Daniel Pendick

Increase in heart attack risk after joint surgery low but persistent

There’s an old saying in the news business: If it bleeds it leads. So when a recent study in the Archives of Internal Medicine announced that the risk of having a heart attack is up to 31 times higher immediately following joint replacement surgery, it was a headline opportunity health reporters found hard to resist.

Those relative risk numbers (they compare heart attack rates between people who had joint-replacement surgery and those who didn’t) could be terrifying for someone who needs to have a knee or hip replaced. The absolute risk numbers offer some reassurance. In the six weeks following surgery, one in 200 people in the study who got a new hip and one in 500 who had a knee replaced suffered a heart attack.

Joint replacement carries a heart attack risk, but compared to major open surgeries, “the risk is not unusually high,” notes Dr. William Kormos, editor in chief of Harvard Men’s Health Watch. Older people have a 1% to 2% risk of dying or having a heart attack in the month after major abdominal or chest surgery. “Total hip and total knee replacement is not as risky, but is still a major operation,” Dr. Kormos says.

One new point the study underscored is that the elevated risk may last longer than previously thought. Though earlier research had suggested a danger zone lasting four to five days after joint replacement—coincidentally, the period in which many people are discharged from the hospital—the elevated heart attack risk may persist for two to six weeks.

“Joint replacement surgery has all sorts of effects that last many days beyond the operation itself,” explains Dr. Thomas Lee, a professor of medicine at Harvard Medical School and editor in chief of the Harvard Heart Letter. “There is a lot of inflammation as the body tries to repair the damage, and the circulating proteins make blood clots more likely to form—both at the site of surgery, and in the arteries of the heart and elsewhere. That is why the heart attacks continue for so long afterwards.”

How high, and for how long?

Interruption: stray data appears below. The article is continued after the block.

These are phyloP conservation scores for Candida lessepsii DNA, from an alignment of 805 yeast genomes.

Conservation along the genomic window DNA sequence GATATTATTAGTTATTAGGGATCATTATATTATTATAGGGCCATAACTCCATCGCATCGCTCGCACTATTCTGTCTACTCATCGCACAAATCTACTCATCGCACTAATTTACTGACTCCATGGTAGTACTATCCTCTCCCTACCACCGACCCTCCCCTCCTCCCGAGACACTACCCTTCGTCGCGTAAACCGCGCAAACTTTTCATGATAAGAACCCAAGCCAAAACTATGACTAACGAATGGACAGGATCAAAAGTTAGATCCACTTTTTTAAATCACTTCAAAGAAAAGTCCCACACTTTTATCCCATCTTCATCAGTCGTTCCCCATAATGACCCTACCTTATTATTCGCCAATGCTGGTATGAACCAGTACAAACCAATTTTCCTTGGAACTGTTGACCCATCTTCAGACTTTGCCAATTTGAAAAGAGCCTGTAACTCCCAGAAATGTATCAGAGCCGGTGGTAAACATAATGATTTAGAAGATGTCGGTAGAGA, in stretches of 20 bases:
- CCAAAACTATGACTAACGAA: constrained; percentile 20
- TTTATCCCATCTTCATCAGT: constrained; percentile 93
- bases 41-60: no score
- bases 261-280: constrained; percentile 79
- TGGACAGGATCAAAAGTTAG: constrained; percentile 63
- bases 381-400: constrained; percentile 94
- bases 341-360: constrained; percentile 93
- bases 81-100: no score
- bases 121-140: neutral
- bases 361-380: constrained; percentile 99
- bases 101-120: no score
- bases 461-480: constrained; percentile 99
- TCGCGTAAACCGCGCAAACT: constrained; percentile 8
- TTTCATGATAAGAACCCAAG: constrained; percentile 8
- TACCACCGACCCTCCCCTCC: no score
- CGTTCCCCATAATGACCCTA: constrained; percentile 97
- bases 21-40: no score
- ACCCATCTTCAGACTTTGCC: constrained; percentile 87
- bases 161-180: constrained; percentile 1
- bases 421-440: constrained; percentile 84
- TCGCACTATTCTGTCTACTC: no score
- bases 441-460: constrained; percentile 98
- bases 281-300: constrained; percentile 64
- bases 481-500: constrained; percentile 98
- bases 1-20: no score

In the Archives study, published online last week, researchers examined health records of more than 95,000 people in Denmark who had undergone total hip or knee replacement surgery and compared their heart attack rates to those of similar individuals who had not undergone surgery. This is what the study found:

  • The risk of a heart attack was 26 times higher for two weeks after hip replacement. Even six weeks after surgery, the risk was still five times that of the comparison group.
  • The risk of heart attack was 31 times higher in the first two weeks after knee replacement, but dropped to background levels after that.
  • The risk was elevated only in people 60 and older, with the highest risk seen in people over 80.

What it means for you

This study, though not the last word on this issue, raises the question of whether people who have a knee or hip replaced ought to be watched for a longer period—assuming this finding is confirmed by further research.

“Blood thinning medications are an important part of treatment after major orthopedic surgery, and these data provide a reminder that they should be considered for more than the first few days,” Dr. Lee explains. “In addition, when patients have symptoms that might represent heart problems after surgery, they warrant immediate attention.”

Joint replacement, like other types of major surgery, is a “stress test” for the cardiovascular system. If you or a loved one has such surgery, in the weeks that follow be extra quick to call your doctor, or 911, if you are experiencing symptoms that you think might be signaling a heart attack.

Comments:

  1. Tracey Hamilton

    Interesting post – My other had a Knee replacement recently and was only on Blood thining medication for a few days after the surgery – If I had read this before I would have made sure she was on it for a bit longer.

  2. Rad Van

    Post surgical complications are least common now days due to development of several best surgical methods and aspect environment. However I believe if we consider the risk factors of post operative compilations, if we take a proper measurements will certainly reduce the risk.
    Thank You

  3. Nick

    In my opinion, if proper health is relevant before the surgery, there wouldn’t be such a risk. If people aren’t at risk before the surgery, they will be less likely after the surgery

  4. Dr. Baker

    This is something that myself and my colleagues at the ACLS Certification Institute at UNC Chapel Hill Medical Center have been discussing lately as our fellow President had to go in for joint surgery last week. Very good information and something to most definitely be cognizant of.

  5. cosmic

    Incredible – Thanks for sharing this information! As if joint-replacement surgery wasn’t stressful enough now there are other considerations.

  6. Chloe

    Good discussion and good article! I always thought that joint pain is associated with gout! It seemed to me heart attack can be connected to minor joint pain as well!

    Chloe

  7. carol

    I think it would also be helpful if they did a follow up study about the types of hip implants used in these patients. Not all artificial hips are the same, and from I’ve read the metal on metal models are associated with a number of problems. I’m not sure if heart attack is one of the complications, but then again the long-term effects of metal ions are still unknown

  8. Ragini Sharma

    Hello,

    This is very good information.

  9. Paul F Davis

    Wow! Great information to know before haphazardly going for surgery.

    Thanks for upholding public health and providing us lifesaving information to preserve personal wellness.